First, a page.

Job candidates with security clearances are hotter-than-ever commodities in the Washington area and elsewhere, due to higher demand, tighter security requirements and a wave of baby-boomer retirements, according to recruitment officials.
In this competitive market, those with U.S. government security clearance often juggle multiple job offers, said Bradford Rand, chief executive of New York-based TechExpo, which ran a job fair in the District of Columbia last week that attracted 55 companies.
Among those reaping the rewards: Military personnel who are returning from duty along with their security clearances. "If a soldier has good skill sets in the IT arena, he'll have a job offer in five minutes," Rand said.
Evan Lesser, co-founder and director of the online recruiting site ClearanceJobs.com, believes demand for cleared employees has reached its highest level in the past decade, driven by bourgeoning defense spending and the federal government's stiffer clearance requirements.
At the same time, baby boomers are now retiring, putting more pressure on defense contractors and government employers to fill positions that often require both hard-to-find skills and high levels of clearance, Lesser said.
"That's something else that is driving up salaries," he said. "We see people hoping to retire, and their employers are pleading with them to stay. They say, 'We'll pay you another 30 grand to stay on board."'
Lesser's company, which provides a secure forum for employers to recruit cleared employees, estimates there are 100,000 unfilled security-clearance jobs, many of them in the Washington area, the largest market for such positions. The hottest positions today are typically high-level software developers and systems engineers.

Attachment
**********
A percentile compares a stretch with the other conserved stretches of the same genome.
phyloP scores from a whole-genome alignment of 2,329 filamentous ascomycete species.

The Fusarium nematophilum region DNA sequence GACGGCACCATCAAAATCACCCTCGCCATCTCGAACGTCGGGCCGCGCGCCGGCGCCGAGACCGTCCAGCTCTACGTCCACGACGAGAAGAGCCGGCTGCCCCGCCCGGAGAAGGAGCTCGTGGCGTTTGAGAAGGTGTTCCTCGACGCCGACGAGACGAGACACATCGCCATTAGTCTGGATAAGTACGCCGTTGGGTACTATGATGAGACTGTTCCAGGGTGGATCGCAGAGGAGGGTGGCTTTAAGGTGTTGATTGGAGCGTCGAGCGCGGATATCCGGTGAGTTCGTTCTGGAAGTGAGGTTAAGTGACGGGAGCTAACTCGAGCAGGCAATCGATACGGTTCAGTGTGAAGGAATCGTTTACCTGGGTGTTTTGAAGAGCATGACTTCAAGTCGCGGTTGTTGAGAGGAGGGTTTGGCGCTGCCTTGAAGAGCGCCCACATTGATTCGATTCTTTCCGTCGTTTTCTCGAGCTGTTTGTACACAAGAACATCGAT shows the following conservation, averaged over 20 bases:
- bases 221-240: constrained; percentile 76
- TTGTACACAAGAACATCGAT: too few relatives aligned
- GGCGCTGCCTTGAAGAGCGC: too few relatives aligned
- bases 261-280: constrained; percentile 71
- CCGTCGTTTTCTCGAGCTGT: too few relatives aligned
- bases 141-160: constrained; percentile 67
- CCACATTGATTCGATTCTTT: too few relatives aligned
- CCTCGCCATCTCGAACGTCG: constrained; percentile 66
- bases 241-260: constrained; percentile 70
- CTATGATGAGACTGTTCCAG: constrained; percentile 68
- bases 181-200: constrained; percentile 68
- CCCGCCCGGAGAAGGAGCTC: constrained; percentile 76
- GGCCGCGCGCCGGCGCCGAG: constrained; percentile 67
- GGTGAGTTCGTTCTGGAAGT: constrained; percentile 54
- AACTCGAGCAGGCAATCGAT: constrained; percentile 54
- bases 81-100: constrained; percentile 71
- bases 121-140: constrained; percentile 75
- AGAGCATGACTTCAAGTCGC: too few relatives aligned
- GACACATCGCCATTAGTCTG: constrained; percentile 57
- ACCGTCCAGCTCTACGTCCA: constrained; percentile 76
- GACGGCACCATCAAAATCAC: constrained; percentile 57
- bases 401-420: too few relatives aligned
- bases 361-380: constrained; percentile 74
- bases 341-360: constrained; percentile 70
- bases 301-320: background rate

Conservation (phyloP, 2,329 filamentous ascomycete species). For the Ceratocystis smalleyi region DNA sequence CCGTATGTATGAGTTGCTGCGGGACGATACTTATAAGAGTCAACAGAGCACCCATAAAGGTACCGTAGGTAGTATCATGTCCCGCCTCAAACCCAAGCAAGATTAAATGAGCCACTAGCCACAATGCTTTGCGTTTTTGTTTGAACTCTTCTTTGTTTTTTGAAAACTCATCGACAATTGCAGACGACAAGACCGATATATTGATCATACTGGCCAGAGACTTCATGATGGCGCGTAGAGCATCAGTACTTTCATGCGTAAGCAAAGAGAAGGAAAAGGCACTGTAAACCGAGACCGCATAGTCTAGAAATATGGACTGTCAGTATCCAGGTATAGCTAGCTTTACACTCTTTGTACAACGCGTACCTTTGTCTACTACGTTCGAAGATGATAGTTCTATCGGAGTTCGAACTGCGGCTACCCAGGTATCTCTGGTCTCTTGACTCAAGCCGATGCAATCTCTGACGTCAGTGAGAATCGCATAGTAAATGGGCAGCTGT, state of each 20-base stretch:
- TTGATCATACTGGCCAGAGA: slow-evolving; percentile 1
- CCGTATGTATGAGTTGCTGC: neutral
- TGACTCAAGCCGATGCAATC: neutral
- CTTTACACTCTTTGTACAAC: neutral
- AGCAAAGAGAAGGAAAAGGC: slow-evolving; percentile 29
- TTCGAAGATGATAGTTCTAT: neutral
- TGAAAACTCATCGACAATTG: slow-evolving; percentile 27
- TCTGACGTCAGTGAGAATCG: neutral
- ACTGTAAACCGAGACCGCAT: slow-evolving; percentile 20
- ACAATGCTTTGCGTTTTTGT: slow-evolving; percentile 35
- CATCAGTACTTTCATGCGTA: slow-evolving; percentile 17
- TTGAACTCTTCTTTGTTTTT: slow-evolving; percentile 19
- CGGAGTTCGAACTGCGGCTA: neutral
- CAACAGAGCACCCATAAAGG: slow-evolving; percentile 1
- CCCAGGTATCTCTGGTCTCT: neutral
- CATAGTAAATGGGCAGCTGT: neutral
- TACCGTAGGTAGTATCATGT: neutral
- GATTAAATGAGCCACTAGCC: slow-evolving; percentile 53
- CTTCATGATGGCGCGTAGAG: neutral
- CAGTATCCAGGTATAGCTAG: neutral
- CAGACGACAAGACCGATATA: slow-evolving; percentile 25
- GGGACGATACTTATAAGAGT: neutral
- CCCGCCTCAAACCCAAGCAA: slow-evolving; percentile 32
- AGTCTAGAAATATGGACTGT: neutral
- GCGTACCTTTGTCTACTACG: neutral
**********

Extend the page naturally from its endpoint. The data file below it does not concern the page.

ClearanceJobs.com, based in Des Moines, Iowa, recently released a survey that found that those with security clearances earn an average 25 percent more than similarly skilled workers who lack them. That gap has been widening, too.
Security-cleared job candidates in Iraq, understandably, topped the list with an average salary of $97,934. But the District of Columbia came in at No. 2, with $78,813. Virginia ranked No. 4 with $76,090, and Maryland was sixth with $74,292.
The Washington area boasted some of the highest average salaries for security-cleared candidates. Within the region, the highest domestic salaries could be found in northern Virginia, with Reston the leader at $87,660.
"It's the hottest ticket in town," Paul Villella, chief executive of the Reston-based recruitment firm HireStrategy, said of the security clearance. "It's in many cases better than having an MBA."